Gameplay. Well some of the combat felt that it was designed specifically more with co-op in mind then by standalone gameplay. E.g. enemies rushing you from behind and in vast numbers where in coop your buddy would be watching your back but in single mode was more irritating then scary. Co-op only side missions which in a few years will no longer be playable due to the online part of the game dying and achievements that are only co-op which will also be unachievable in the future when co-op will nigh be impossible. Online gaming dies but offline single player remains eternal and can outlast time.

Avatar image for max-hit

The game is not as good as its predecessors and the survival elements are not there anymore but the fact that it took me +24 hours to beat it makes me think it should still be given it some credit. The new Tomb Raider took me about 5 hours to beat, Crysis 3 was less than 5 hours, the new DMC was 9 hours, and many other games that I played within the past few years were also short.

Avatar image for matiancai74

Have to say I'm enjoying it so far - started playing today and couldn't stop for 4 hours - a sign of a good game for me, a bit like a good book. A lot more reminiscent of the first game, but yes, of course, the formula is not shocking any more, even if it does still make you jump sometimes. It's now more of a straightforward sci-fi action game. I like it.

Avatar image for btavares1980

And....thats why i have a JTAG Xbox! I'm going to play the game without spendig a cent. You can blame the greedy milky cow for destroying a piece of art.

Avatar image for theCCyberDDemon

In the firstdeadyou missplausibleexplanationon the story,to add the drama that you soon discover on the second and that is a good thing. Butin the third, the directionjust trowsit all in the garbage.Andthe worst is,many peopleare acceptingit.After readingthis articleand seeingsomereviews, i found that if the gamehasactionthen itisgood?

Thesense ofcompletionis poorlynarratedandinterpretation have problems like they are trying to hide a good, but loose conception?From the problemsof plotat the end ofmass effect to the new simcity,what's wrong with EAanyway?

Avatar image for tangibleghost

"when your enemies evolved,.. You shall too,.."

-10/10 for me

Avatar image for FarQall

After playing for an hour or so i got bored and annoyed. The first two are great and i was excited for a third but the beginning is a mess and quite terrible.

Avatar image for riot_drrrk

dead space is one of my favorite works of sci-fi fiction, including the games, movies and comics. i was certain that EA was going to mangle up the series with this entry when i heard about the co-op and microtransactions, so i moved my pre-order over to bioshock. then, i found it on sale and picked it up. to my surprise, it is an excellent and worthwhile edition to the series. the stray from survival horror is the only stinky part. items are far too easy to come by. PS do not support microtransactions!

Avatar image for karnage27

Good enough game, previous Dead space games are better.

Avatar image for SirSka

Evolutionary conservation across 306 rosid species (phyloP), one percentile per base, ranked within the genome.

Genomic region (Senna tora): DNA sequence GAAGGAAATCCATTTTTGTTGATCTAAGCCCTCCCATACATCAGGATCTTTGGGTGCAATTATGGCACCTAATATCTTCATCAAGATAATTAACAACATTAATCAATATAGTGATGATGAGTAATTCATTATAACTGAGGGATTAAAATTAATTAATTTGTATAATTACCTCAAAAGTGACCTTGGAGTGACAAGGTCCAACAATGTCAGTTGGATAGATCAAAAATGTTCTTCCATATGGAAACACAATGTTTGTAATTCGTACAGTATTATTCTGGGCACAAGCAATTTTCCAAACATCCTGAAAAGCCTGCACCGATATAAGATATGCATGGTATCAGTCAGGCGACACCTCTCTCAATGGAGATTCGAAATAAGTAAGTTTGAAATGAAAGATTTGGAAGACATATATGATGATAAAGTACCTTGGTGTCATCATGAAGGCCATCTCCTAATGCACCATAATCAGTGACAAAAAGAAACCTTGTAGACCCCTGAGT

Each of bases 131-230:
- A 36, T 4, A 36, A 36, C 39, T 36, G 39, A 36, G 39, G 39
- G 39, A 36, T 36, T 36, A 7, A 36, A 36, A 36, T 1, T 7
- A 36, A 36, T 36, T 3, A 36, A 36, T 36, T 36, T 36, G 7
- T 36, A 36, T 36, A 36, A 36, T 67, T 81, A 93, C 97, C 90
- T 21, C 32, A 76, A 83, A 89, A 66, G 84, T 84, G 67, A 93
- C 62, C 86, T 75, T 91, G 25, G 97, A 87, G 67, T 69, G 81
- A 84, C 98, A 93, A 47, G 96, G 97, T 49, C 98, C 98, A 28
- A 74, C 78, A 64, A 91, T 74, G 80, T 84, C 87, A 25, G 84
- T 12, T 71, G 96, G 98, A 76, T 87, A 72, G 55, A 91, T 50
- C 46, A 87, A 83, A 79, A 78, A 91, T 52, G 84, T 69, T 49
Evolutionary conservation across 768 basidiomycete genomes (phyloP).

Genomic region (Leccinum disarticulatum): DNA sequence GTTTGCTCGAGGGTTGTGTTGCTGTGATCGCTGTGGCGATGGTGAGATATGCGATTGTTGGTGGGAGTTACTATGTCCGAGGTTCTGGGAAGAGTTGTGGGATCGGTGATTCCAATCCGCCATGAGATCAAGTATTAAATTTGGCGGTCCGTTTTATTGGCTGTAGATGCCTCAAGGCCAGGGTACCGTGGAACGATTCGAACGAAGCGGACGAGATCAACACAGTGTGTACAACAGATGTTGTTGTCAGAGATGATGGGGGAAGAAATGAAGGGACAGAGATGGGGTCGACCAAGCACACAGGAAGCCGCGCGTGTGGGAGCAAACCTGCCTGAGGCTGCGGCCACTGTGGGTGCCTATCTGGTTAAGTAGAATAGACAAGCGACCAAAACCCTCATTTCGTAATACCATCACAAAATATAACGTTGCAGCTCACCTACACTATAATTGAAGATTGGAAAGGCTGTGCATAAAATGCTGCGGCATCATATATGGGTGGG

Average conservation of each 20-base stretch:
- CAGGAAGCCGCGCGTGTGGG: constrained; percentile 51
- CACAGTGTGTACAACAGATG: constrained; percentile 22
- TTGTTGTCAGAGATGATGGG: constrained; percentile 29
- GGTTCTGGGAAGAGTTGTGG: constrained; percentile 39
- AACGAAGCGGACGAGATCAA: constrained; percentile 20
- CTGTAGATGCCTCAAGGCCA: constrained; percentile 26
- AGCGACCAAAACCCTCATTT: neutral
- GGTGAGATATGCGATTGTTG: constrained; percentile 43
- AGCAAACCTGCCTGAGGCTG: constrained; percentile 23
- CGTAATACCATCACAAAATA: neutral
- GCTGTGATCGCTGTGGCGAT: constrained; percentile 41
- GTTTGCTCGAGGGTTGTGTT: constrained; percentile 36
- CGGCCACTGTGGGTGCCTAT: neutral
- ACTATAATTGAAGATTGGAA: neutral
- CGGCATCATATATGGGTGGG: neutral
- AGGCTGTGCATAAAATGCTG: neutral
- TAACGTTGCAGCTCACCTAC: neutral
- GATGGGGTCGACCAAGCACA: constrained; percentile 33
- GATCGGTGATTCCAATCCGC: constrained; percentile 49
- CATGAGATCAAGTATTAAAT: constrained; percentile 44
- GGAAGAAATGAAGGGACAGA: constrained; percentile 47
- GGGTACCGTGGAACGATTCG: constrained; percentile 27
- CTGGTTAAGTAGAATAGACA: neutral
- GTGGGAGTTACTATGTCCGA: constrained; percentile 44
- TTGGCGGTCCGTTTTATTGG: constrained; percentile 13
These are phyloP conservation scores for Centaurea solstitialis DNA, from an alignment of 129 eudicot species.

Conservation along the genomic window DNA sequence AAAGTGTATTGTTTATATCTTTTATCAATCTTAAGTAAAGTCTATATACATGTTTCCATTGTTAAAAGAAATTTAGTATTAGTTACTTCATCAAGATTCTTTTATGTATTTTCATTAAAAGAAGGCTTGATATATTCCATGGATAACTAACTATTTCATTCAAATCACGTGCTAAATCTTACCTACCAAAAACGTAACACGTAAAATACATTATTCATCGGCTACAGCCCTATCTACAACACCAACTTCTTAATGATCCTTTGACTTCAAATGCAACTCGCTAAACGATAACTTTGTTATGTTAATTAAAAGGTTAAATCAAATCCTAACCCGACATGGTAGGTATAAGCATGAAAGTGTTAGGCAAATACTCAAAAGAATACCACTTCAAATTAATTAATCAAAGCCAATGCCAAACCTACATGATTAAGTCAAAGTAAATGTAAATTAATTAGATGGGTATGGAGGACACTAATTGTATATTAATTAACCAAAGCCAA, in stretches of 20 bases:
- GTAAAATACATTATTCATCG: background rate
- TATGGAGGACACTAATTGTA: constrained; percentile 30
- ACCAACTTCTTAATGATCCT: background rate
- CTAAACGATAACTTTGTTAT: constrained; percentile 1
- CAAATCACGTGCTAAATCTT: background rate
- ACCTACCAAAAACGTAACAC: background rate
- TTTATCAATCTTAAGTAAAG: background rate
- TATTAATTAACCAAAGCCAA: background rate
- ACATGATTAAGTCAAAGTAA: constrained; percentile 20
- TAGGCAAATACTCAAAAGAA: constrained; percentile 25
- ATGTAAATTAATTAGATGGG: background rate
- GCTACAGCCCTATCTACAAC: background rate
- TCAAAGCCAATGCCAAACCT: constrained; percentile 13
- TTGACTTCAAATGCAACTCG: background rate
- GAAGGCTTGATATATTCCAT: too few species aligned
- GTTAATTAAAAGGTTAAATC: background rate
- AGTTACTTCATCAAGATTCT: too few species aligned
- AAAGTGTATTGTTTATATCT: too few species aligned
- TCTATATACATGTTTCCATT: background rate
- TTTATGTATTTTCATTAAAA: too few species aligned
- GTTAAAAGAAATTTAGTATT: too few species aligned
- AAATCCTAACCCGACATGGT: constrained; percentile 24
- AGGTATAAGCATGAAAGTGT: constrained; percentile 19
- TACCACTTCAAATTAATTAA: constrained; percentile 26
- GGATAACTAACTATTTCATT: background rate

I enjoyed the entire experience. The story closes the series very well, one of the few games in which I liked the ending now a days. The gunplay was tight, good atmosphere (not as scary as DS1 though), and the guncrafting was simply awesome. It would get a nine from me from being just an overall great experience

Avatar image for msanin

I've just finished the game in solo campaign and it is full of awesome. The graphics and the locations are really good, the story has a good development and the end is just appropiate for the whole trilogy. It is true there is action but actually not enough to make you feel it's not horror anymore. The fact that some (not all the game is like that) locations and maps are so repetitive that you get lost, gives you even more sense of danger because in the back of your head you keep repeating "I need to go back to the last bench, or to a safe place", especially in the side missions. In my opinion this game was as good as the first one and with the same level of horror (in solo campaign). The only con for me is the weapon crafting because makes you spend a lot of time at the bench but you can only carry 2 weapons so the game doesn't encorage you to use all the weapons you craft. I think this game deserves a higher score for sure... an 8 is not a fair score to this game.

Avatar image for zephyros09

"Great amount of environmental variety??" I don't think so. One of the things that's pissing me off more and more is the LACK of unique environments. Has anyone else noticed how many map areas are just copied over and over and over to a point where you get confused as to where you are and think you're just going in circles? How lazy can you get EA??? And IMHO the weapons crafting system is unnecessary and a complete bother... it does nothing but totally disrupts the flow of the game. I don't want to waste time fiddling with my weapons and spending all that time figuring out the lousy user interface for it all... I just want to play the game. This Dead Space is a huge disappointment. I blame EA Corporate Greed.